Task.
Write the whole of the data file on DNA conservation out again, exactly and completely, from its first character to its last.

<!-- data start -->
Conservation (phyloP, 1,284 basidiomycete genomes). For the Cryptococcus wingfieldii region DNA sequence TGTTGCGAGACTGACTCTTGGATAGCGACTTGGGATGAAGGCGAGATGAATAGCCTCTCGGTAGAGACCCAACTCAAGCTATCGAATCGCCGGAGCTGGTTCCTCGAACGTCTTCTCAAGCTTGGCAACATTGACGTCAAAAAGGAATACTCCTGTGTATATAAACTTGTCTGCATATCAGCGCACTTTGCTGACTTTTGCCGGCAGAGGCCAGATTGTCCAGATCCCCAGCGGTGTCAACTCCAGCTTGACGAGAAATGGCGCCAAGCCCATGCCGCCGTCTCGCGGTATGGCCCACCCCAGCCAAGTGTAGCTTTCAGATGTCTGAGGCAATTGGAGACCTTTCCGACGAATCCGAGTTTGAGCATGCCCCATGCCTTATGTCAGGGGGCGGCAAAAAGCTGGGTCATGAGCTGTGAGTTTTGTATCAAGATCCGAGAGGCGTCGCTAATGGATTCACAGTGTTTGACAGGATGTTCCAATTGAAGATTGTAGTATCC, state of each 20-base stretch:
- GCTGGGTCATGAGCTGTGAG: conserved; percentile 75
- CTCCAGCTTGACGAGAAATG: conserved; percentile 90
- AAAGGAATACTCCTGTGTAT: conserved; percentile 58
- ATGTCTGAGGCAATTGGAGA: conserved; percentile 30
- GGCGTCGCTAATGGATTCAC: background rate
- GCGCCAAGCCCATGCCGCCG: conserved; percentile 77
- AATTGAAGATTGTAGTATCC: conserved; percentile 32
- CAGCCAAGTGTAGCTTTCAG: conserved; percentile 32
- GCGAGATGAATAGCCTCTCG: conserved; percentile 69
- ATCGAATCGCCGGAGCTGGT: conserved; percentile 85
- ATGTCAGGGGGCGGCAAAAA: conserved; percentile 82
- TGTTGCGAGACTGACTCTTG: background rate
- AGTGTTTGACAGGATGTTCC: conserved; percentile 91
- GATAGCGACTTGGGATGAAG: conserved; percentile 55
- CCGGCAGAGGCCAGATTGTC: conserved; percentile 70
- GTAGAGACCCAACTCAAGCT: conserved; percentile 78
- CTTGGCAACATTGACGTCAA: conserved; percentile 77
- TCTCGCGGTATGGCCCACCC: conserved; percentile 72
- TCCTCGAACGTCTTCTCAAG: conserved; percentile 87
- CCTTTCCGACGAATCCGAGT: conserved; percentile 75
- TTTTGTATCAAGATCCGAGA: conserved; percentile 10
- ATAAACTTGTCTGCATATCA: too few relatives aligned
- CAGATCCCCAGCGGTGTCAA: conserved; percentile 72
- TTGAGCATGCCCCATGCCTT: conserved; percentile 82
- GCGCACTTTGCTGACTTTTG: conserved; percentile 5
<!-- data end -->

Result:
Conservation (phyloP, 1,284 basidiomycete genomes). For the Cryptococcus wingfieldii region DNA sequence TGTTGCGAGACTGACTCTTGGATAGCGACTTGGGATGAAGGCGAGATGAATAGCCTCTCGGTAGAGACCCAACTCAAGCTATCGAATCGCCGGAGCTGGTTCCTCGAACGTCTTCTCAAGCTTGGCAACATTGACGTCAAAAAGGAATACTCCTGTGTATATAAACTTGTCTGCATATCAGCGCACTTTGCTGACTTTTGCCGGCAGAGGCCAGATTGTCCAGATCCCCAGCGGTGTCAACTCCAGCTTGACGAGAAATGGCGCCAAGCCCATGCCGCCGTCTCGCGGTATGGCCCACCCCAGCCAAGTGTAGCTTTCAGATGTCTGAGGCAATTGGAGACCTTTCCGACGAATCCGAGTTTGAGCATGCCCCATGCCTTATGTCAGGGGGCGGCAAAAAGCTGGGTCATGAGCTGTGAGTTTTGTATCAAGATCCGAGAGGCGTCGCTAATGGATTCACAGTGTTTGACAGGATGTTCCAATTGAAGATTGTAGTATCC, state of each 20-base stretch:
- GCTGGGTCATGAGCTGTGAG: conserved; percentile 75
- CTCCAGCTTGACGAGAAATG: conserved; percentile 90
- AAAGGAATACTCCTGTGTAT: conserved; percentile 58
- ATGTCTGAGGCAATTGGAGA: conserved; percentile 30
- GGCGTCGCTAATGGATTCAC: background rate
- GCGCCAAGCCCATGCCGCCG: conserved; percentile 77
- AATTGAAGATTGTAGTATCC: conserved; percentile 32
- CAGCCAAGTGTAGCTTTCAG: conserved; percentile 32
- GCGAGATGAATAGCCTCTCG: conserved; percentile 69
- ATCGAATCGCCGGAGCTGGT: conserved; percentile 85
- ATGTCAGGGGGCGGCAAAAA: conserved; percentile 82
- TGTTGCGAGACTGACTCTTG: background rate
- AGTGTTTGACAGGATGTTCC: conserved; percentile 91
- GATAGCGACTTGGGATGAAG: conserved; percentile 55
- CCGGCAGAGGCCAGATTGTC: conserved; percentile 70
- GTAGAGACCCAACTCAAGCT: conserved; percentile 78
- CTTGGCAACATTGACGTCAA: conserved; percentile 77
- TCTCGCGGTATGGCCCACCC: conserved; percentile 72
- TCCTCGAACGTCTTCTCAAG: conserved; percentile 87
- CCTTTCCGACGAATCCGAGT: conserved; percentile 75
- TTTTGTATCAAGATCCGAGA: conserved; percentile 10
- ATAAACTTGTCTGCATATCA: too few relatives aligned
- CAGATCCCCAGCGGTGTCAA: conserved; percentile 72
- TTGAGCATGCCCCATGCCTT: conserved; percentile 82
- GCGCACTTTGCTGACTTTTG: conserved; percentile 5